After staying the night with Yoshtsune in Osaka, we went off to Kyoto. This is a place I have long wanted to visit, ever since I read 'Memoirs of a Geisha'. The old part is filled with traditional buildings, temples, tiny roads and alleyways, and of course, the Geisha. We were extremely lucky, as we saw quite a few. They can be a bit elusive, but as it happened to be a public holiday, some were taking a stroll or a ride in a carriage.
They were so beautiful it took your breath away. Later that evening we saw some scuttling along in Gion, on their way to the tea houses, no doubt.
Kyoto was full of wonderful temples in stunning parkland and gardens. These are some of the photos:
This is the Golden Temple.
I was rather proud of this 'arty' photo!
And this one!
Thought this was pretty good too!
Some foodie images for those of you who like foodie pictures. This was the traditional/Western breakfast we had in the very nice hotel we stayed in in Kyoto. (My Christmas present from Jack and Miki!). We cooked our own eggs, mushrooms and/or bacon.
To answer to some of the points raised in my last posting: Japan is not particularly expensive, and it is a lot cheaper than London. Coffee is good and reasonably priced. (NB Berky in our deli). It is also very reasonable to eat out in Japan and a meal that would cost about £60/£70 for two people in England costs about £20/£30. Funnily enough, it is more expensive to buy groceries in supermarkets, especially things like cereal, milk and bread. You can buy a very good Japanese wine for about £4 and I tended to often buy a bottle. Sake varies in price according to the quality. I bought a bottle of Nikka Whiskey for Peter because I like the name! It also tastes good, if you don't compare it to a single malt made in one of the Outer Hebridian Islands.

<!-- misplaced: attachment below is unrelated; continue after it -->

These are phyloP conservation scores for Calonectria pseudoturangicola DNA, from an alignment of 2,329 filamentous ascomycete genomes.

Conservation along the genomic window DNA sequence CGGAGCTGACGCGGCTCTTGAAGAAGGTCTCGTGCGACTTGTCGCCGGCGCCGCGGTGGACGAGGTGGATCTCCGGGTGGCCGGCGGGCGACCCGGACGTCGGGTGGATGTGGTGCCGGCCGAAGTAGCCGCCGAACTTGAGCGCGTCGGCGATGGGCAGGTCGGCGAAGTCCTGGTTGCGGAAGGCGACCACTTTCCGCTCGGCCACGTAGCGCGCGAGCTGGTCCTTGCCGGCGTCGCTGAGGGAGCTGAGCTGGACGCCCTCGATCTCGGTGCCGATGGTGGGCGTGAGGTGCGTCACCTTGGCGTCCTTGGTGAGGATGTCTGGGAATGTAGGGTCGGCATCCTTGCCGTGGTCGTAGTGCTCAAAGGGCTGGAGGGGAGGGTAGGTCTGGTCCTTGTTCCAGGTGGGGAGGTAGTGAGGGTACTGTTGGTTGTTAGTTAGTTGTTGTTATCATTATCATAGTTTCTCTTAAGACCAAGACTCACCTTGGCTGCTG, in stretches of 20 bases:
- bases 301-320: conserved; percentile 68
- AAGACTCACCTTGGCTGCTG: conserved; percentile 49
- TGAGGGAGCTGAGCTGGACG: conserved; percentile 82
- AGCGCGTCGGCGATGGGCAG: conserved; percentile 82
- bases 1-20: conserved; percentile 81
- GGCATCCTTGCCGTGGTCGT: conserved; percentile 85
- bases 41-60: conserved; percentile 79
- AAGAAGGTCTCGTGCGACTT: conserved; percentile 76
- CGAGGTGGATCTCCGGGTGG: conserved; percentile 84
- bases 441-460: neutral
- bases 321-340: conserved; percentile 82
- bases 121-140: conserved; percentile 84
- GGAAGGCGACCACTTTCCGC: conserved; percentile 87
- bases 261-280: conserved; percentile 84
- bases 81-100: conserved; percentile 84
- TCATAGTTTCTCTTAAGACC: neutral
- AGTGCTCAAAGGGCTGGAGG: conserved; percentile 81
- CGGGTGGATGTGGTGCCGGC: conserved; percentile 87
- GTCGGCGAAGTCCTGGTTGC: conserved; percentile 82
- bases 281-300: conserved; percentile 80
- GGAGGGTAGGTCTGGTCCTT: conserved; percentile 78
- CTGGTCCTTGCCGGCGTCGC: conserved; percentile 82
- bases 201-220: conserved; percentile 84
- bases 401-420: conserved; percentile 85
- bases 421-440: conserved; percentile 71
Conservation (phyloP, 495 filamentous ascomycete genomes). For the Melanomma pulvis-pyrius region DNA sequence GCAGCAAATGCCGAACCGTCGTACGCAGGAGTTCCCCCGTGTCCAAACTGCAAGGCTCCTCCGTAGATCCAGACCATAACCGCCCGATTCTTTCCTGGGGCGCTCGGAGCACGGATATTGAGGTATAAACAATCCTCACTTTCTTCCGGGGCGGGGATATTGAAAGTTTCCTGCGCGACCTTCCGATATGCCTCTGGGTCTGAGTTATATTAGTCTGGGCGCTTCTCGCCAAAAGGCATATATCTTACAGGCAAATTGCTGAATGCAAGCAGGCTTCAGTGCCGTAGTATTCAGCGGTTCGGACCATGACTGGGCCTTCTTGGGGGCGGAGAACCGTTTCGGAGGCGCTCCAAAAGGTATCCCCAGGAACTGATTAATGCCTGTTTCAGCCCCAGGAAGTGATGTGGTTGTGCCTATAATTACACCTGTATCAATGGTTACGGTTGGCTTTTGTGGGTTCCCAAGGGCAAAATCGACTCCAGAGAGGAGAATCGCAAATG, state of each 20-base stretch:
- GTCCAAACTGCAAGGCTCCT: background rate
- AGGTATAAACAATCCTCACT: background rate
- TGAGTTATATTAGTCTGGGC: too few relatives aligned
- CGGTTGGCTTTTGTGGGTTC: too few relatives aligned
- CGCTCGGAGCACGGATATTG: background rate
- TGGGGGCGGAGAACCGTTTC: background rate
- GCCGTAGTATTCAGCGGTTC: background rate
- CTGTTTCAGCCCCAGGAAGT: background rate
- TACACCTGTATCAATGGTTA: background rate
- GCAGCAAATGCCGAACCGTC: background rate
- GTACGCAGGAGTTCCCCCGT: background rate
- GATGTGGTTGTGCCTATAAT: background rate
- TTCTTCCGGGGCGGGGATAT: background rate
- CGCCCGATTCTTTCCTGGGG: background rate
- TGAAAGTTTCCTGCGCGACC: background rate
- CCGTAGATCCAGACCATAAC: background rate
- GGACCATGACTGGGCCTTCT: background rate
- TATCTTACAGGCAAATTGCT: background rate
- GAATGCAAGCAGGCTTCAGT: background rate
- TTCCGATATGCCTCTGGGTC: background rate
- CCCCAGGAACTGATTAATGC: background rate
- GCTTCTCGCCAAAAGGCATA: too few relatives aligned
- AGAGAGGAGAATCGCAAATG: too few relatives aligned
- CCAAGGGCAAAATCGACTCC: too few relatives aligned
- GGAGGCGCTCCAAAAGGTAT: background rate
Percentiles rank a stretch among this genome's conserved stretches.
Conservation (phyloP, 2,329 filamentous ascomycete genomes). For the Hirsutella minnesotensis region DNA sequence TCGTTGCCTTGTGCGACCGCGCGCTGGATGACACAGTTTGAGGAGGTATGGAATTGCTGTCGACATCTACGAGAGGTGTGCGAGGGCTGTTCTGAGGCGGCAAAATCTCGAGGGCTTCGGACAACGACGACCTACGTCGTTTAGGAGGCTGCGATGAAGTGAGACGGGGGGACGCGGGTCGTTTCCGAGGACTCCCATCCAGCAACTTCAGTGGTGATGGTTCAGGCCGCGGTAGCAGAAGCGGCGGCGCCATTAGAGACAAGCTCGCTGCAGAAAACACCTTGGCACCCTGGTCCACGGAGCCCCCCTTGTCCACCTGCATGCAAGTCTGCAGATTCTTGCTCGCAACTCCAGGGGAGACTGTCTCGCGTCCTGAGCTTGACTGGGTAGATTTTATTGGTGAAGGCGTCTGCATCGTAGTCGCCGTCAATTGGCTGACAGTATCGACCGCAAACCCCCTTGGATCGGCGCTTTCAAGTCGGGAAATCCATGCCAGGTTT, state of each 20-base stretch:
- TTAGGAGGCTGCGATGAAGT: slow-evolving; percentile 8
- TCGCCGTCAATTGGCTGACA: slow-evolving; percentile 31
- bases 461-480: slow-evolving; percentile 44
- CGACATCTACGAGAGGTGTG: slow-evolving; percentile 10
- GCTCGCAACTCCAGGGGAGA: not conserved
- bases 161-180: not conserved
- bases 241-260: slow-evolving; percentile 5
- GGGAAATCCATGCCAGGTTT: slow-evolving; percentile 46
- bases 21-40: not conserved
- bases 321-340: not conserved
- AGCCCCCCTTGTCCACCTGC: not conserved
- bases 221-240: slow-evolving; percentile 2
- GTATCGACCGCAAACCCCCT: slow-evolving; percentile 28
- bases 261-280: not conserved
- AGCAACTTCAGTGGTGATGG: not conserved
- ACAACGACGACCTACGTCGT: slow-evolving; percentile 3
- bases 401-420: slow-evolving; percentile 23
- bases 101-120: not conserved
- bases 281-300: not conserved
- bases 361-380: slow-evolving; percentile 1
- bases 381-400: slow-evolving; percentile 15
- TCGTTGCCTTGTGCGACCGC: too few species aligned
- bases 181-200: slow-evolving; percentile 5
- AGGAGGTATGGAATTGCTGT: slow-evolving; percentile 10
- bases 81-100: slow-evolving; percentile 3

Allan loves traditional food and happily munches on onigiri, nori, noodles and slurps his miso soup with gusto!
The Japanese people are extremely courteous and if you try to speak even a little Japanese, they glow with pleasure and tell you how well you speak it. I have learnt a reasonable amount of vocabulary (including some 'baby talk' from Allan ) but I do have difficulty stringing words together and using verbs. But more of this in my next posting. Yes, I have loads more photos. Miki, Allan and I went to stay with her parents in Koriyama, and I haven't even started on that yet!
One last thing though; I have never come across a public Japanese toilet that makes you want to go "bleurghhhh". They are all spotlessly clean. And the toilet seats are remarkable! I would love to bring one back to England. They have buttons down the side that can be quite alarming if you press one accidentally. There is the button that sends a jet of water up your jacksy, there is one that plays sweet music so that others cannot hear you having a tinkle and there is the, oh, oh, oh wonderful heated seat button! On a cold day you never want to get up and leave!